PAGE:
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PSS training and resources

The training courses and materials listed on this page are designed to help your practice meet PSS requirements.

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Courses and training

Guidance and resources

Courses and training

Dispensing courses

Attending an approved dispensing course is a requirement for small animal and equine practices working towards Veterinary Hospital accreditation.

Doing one of these courses fulfils requirements 10.3.1 (small animal) and 9.3.1 (equine) under the Medicines module of the PSS.

BSAVA Dispensing course

This course helps practices manage their dispensaries. It’s day-long course that covers topics such as:

  • Medicines regulations
  • Storage and disposal of medicines
  • Controlled drugs
  • Dispensing mishaps
  • What to expect from an inspection

Course dates are posted on the BSAVA website when available. Contact [email protected] for any enquiries.

Book a BSAVA Dispensing course 

Vetpol Veterinary Pharmacy Manager course

This course aims to provide the knowledge needed to effectively run a veterinary pharmacy on behalf of a veterinary practice. The training covers topics such as:

  • Veterinary medicines
  • Sourcing veterinary medicines
  • Stock control and storage
  • Dispensing veterinary medicines
  • Safe handling of veterinary medicines
  • Monitoring use of veterinary medicines
  • Communication

Book a Veterinary Pharmacy Manager course

Medicines courses

Courses to help you prepare for the PSS Medicines Module.

Managing Veterinary Medicines: Staying Legal and Promoting Safety

This free online course - produced by RCVS Knowledge and the Veterinary Medicines Directorate (VMD) - helps practice teams improve medication safety. Course users will learn how to put systems in place that will reduce errors, improve patient outcomes and improve practice systems.

This course will help practices working towards PSS accreditation to meet the requirements of the Medicines module.

Take the Managing Veterinary Medicines course

Farm Vet Champions

This RCVS Knowledge course is part of a wider project to tackle antimicrobial resistance.

Doing this course will help you champion the responsible use of medicines at your farm practice.

Find out more about Farm Vet Champions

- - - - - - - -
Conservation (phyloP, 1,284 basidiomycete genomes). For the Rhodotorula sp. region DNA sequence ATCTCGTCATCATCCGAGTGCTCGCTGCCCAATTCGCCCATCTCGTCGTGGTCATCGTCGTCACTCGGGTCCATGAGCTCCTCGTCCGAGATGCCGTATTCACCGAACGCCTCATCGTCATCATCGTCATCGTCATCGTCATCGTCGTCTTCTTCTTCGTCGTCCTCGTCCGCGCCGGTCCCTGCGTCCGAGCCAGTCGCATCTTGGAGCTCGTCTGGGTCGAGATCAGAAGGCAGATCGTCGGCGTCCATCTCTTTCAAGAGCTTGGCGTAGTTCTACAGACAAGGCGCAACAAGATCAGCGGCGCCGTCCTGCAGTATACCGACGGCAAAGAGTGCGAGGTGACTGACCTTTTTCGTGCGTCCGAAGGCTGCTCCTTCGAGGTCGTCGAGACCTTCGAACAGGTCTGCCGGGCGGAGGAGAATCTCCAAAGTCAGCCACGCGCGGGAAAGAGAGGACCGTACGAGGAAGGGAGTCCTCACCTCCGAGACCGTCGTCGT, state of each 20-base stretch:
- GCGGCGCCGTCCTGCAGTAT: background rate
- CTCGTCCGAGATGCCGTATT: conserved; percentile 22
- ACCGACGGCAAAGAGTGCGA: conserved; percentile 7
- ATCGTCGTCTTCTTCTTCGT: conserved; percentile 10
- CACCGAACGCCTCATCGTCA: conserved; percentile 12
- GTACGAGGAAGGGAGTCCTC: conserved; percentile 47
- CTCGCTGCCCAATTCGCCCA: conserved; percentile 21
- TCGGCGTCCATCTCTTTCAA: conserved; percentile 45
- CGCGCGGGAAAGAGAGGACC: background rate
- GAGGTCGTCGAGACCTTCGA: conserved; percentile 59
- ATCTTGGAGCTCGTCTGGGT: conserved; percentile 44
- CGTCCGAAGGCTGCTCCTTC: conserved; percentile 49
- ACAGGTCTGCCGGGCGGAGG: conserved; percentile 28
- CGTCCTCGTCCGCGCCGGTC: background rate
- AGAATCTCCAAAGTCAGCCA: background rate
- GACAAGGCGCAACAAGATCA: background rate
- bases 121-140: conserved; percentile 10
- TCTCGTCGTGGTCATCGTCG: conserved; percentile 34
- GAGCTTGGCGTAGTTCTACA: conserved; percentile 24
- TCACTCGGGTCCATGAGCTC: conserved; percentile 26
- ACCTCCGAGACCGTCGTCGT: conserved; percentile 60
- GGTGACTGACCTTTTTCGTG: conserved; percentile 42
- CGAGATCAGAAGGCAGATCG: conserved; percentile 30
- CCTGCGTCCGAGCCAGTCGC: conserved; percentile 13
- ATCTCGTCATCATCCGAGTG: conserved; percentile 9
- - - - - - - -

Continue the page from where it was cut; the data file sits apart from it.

Guidance and resources

Guidance on religious clothing and beliefs

This guide sets out the reasonable adjustments that might be made at vet schools and on placements for religious reasons.

Read the guidance

Medicines guidance

This following medicines guidance may be useful if your practice is about to undergo assessment. The topics include prescriptions, storage and disposal of drugs, prescribing and dispensing POM-Vs, supplying and labelling of Cascade medicines and much more.

Can I advise that a client use over the counter human medicines for their animal?

This would count as a veterinary prescription, even where the human-licensed medicine is not itself prescription-only.

Human-licensed medication could be prescribed under step (c)(i) (in Great Britain) or (b)(i) (in Northern Ireland) of the prescribing cascade. However, the justification in this case would also need to account for why a veterinary medicine (authorised for that species and condition, or for another species or condition) could not be used.

For specific information about prescribing human-licensed paracetamol, see our 2020 news article on the subject.

Additionally, the VMD has provided the following guidance on the use of medicines commonly found around the home:

In exceptional emergency circumstances, you may judge there is a need to alleviate a pet’s discomfort until a home visit can be made or the animal brought to the surgery. You could recommend that an animal owner use a human medicine that they already have in their possession, such as antihistamine tablets. This does not mean a pet owner should be encouraged to go into a pharmacy and ask for a human medicine for their pet.

How long are written prescriptions valid for?

Prescription validity refers to the time in which the medicine must be dispensed, otherwise the prescription will no longer be valid.

A written prescription for a POM-V is valid for six months (unless a shorter period is stated).

A written prescription for a schedule 2 or 3 controlled drug has a validity of 28 days (unless a shorter period is stated) and is not repeatable.

How many different medications you can put on one prescription?

There is nothing to prevent more than one medication (or animal) being included on a written prescription. However, where multiple medicines and animals are noted on one prescription it must be explicit which medicine is for which animal. Veterinary surgeons are free to exercise professional judgement in this regard.

How do I properly dispose of controlled drugs?

Out-of-date stock

Destruction - The legal requirements to witness the destruction of Schedule 2 CDs apply to stock. This refers to CDs that have not been issued or dispensed to a patient.

However, any leftover medicines, for example liquids, which are still required for use, are considered as stock. A witness is required if these are to be destroyed on expiry or for other reasons.

The following are examples of out-of-date stock: